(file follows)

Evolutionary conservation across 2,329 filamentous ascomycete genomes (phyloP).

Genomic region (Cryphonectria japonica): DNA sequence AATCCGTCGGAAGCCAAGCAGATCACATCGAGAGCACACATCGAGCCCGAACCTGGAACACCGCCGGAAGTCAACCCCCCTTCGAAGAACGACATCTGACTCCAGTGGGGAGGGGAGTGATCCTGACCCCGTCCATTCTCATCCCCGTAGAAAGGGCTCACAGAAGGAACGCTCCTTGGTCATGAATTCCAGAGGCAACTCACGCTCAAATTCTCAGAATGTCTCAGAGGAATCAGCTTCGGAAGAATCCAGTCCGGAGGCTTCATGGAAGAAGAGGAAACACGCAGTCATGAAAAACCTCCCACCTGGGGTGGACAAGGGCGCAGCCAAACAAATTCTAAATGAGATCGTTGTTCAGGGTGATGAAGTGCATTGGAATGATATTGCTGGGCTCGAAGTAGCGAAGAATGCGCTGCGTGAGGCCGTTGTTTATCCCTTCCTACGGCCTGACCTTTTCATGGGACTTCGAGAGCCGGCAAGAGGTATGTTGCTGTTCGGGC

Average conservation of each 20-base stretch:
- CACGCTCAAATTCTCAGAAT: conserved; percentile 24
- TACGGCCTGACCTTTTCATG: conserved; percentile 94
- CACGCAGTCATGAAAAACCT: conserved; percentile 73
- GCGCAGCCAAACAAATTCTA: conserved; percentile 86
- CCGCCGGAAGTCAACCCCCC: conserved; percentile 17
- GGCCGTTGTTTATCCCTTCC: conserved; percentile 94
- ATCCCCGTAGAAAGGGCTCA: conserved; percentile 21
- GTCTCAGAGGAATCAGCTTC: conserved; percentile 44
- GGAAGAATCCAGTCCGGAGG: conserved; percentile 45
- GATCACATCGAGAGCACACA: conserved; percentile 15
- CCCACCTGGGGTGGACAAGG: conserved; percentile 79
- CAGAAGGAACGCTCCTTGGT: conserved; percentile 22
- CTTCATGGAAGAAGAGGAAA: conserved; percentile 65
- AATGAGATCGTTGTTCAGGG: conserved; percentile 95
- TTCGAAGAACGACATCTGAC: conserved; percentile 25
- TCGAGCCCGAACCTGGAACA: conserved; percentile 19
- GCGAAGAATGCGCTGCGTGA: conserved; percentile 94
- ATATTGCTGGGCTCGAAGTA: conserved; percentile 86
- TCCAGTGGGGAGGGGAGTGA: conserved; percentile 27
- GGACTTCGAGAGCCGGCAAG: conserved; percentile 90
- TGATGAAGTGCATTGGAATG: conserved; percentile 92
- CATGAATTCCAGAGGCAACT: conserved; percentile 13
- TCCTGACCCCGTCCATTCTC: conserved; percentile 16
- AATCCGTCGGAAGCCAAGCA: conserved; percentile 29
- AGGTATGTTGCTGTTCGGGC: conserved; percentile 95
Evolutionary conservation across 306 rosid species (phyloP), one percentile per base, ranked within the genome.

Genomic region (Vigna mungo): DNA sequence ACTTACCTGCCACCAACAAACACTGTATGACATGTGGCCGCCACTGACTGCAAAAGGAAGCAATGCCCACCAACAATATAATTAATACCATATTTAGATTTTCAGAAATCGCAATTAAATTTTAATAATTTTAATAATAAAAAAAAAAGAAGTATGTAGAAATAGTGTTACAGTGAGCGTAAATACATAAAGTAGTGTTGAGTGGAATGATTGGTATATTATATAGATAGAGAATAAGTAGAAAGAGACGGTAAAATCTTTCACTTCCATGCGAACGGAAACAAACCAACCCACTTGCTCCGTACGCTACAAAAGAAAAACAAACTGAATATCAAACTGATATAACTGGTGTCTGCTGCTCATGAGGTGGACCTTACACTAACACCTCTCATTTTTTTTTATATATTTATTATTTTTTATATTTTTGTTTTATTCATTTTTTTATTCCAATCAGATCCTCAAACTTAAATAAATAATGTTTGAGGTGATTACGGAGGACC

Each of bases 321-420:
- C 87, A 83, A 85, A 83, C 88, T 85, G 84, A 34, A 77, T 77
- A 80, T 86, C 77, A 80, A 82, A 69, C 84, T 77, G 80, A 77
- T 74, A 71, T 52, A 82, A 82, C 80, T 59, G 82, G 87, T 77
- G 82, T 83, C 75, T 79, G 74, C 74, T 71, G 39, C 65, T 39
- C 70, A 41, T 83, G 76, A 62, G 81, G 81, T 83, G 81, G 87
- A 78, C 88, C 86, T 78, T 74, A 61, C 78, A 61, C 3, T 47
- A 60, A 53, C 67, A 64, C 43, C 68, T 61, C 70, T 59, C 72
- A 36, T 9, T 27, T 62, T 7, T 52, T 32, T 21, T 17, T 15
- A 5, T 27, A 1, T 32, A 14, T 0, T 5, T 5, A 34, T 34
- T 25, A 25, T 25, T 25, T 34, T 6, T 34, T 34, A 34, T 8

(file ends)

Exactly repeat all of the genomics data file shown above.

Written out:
Evolutionary conservation across 2,329 filamentous ascomycete genomes (phyloP).

Genomic region (Cryphonectria japonica): DNA sequence AATCCGTCGGAAGCCAAGCAGATCACATCGAGAGCACACATCGAGCCCGAACCTGGAACACCGCCGGAAGTCAACCCCCCTTCGAAGAACGACATCTGACTCCAGTGGGGAGGGGAGTGATCCTGACCCCGTCCATTCTCATCCCCGTAGAAAGGGCTCACAGAAGGAACGCTCCTTGGTCATGAATTCCAGAGGCAACTCACGCTCAAATTCTCAGAATGTCTCAGAGGAATCAGCTTCGGAAGAATCCAGTCCGGAGGCTTCATGGAAGAAGAGGAAACACGCAGTCATGAAAAACCTCCCACCTGGGGTGGACAAGGGCGCAGCCAAACAAATTCTAAATGAGATCGTTGTTCAGGGTGATGAAGTGCATTGGAATGATATTGCTGGGCTCGAAGTAGCGAAGAATGCGCTGCGTGAGGCCGTTGTTTATCCCTTCCTACGGCCTGACCTTTTCATGGGACTTCGAGAGCCGGCAAGAGGTATGTTGCTGTTCGGGC

Average conservation of each 20-base stretch:
- CACGCTCAAATTCTCAGAAT: conserved; percentile 24
- TACGGCCTGACCTTTTCATG: conserved; percentile 94
- CACGCAGTCATGAAAAACCT: conserved; percentile 73
- GCGCAGCCAAACAAATTCTA: conserved; percentile 86
- CCGCCGGAAGTCAACCCCCC: conserved; percentile 17
- GGCCGTTGTTTATCCCTTCC: conserved; percentile 94
- ATCCCCGTAGAAAGGGCTCA: conserved; percentile 21
- GTCTCAGAGGAATCAGCTTC: conserved; percentile 44
- GGAAGAATCCAGTCCGGAGG: conserved; percentile 45
- GATCACATCGAGAGCACACA: conserved; percentile 15
- CCCACCTGGGGTGGACAAGG: conserved; percentile 79
- CAGAAGGAACGCTCCTTGGT: conserved; percentile 22
- CTTCATGGAAGAAGAGGAAA: conserved; percentile 65
- AATGAGATCGTTGTTCAGGG: conserved; percentile 95
- TTCGAAGAACGACATCTGAC: conserved; percentile 25
- TCGAGCCCGAACCTGGAACA: conserved; percentile 19
- GCGAAGAATGCGCTGCGTGA: conserved; percentile 94
- ATATTGCTGGGCTCGAAGTA: conserved; percentile 86
- TCCAGTGGGGAGGGGAGTGA: conserved; percentile 27
- GGACTTCGAGAGCCGGCAAG: conserved; percentile 90
- TGATGAAGTGCATTGGAATG: conserved; percentile 92
- CATGAATTCCAGAGGCAACT: conserved; percentile 13
- TCCTGACCCCGTCCATTCTC: conserved; percentile 16
- AATCCGTCGGAAGCCAAGCA: conserved; percentile 29
- AGGTATGTTGCTGTTCGGGC: conserved; percentile 95
Evolutionary conservation across 306 rosid species (phyloP), one percentile per base, ranked within the genome.

Genomic region (Vigna mungo): DNA sequence ACTTACCTGCCACCAACAAACACTGTATGACATGTGGCCGCCACTGACTGCAAAAGGAAGCAATGCCCACCAACAATATAATTAATACCATATTTAGATTTTCAGAAATCGCAATTAAATTTTAATAATTTTAATAATAAAAAAAAAAGAAGTATGTAGAAATAGTGTTACAGTGAGCGTAAATACATAAAGTAGTGTTGAGTGGAATGATTGGTATATTATATAGATAGAGAATAAGTAGAAAGAGACGGTAAAATCTTTCACTTCCATGCGAACGGAAACAAACCAACCCACTTGCTCCGTACGCTACAAAAGAAAAACAAACTGAATATCAAACTGATATAACTGGTGTCTGCTGCTCATGAGGTGGACCTTACACTAACACCTCTCATTTTTTTTTATATATTTATTATTTTTTATATTTTTGTTTTATTCATTTTTTTATTCCAATCAGATCCTCAAACTTAAATAAATAATGTTTGAGGTGATTACGGAGGACC

Each of bases 321-420:
- C 87, A 83, A 85, A 83, C 88, T 85, G 84, A 34, A 77, T 77
- A 80, T 86, C 77, A 80, A 82, A 69, C 84, T 77, G 80, A 77
- T 74, A 71, T 52, A 82, A 82, C 80, T 59, G 82, G 87, T 77
- G 82, T 83, C 75, T 79, G 74, C 74, T 71, G 39, C 65, T 39
- C 70, A 41, T 83, G 76, A 62, G 81, G 81, T 83, G 81, G 87
- A 78, C 88, C 86, T 78, T 74, A 61, C 78, A 61, C 3, T 47
- A 60, A 53, C 67, A 64, C 43, C 68, T 61, C 70, T 59, C 72
- A 36, T 9, T 27, T 62, T 7, T 52, T 32, T 21, T 17, T 15
- A 5, T 27, A 1, T 32, A 14, T 0, T 5, T 5, A 34, T 34
- T 25, A 25, T 25, T 25, T 34, T 6, T 34, T 34, A 34, T 8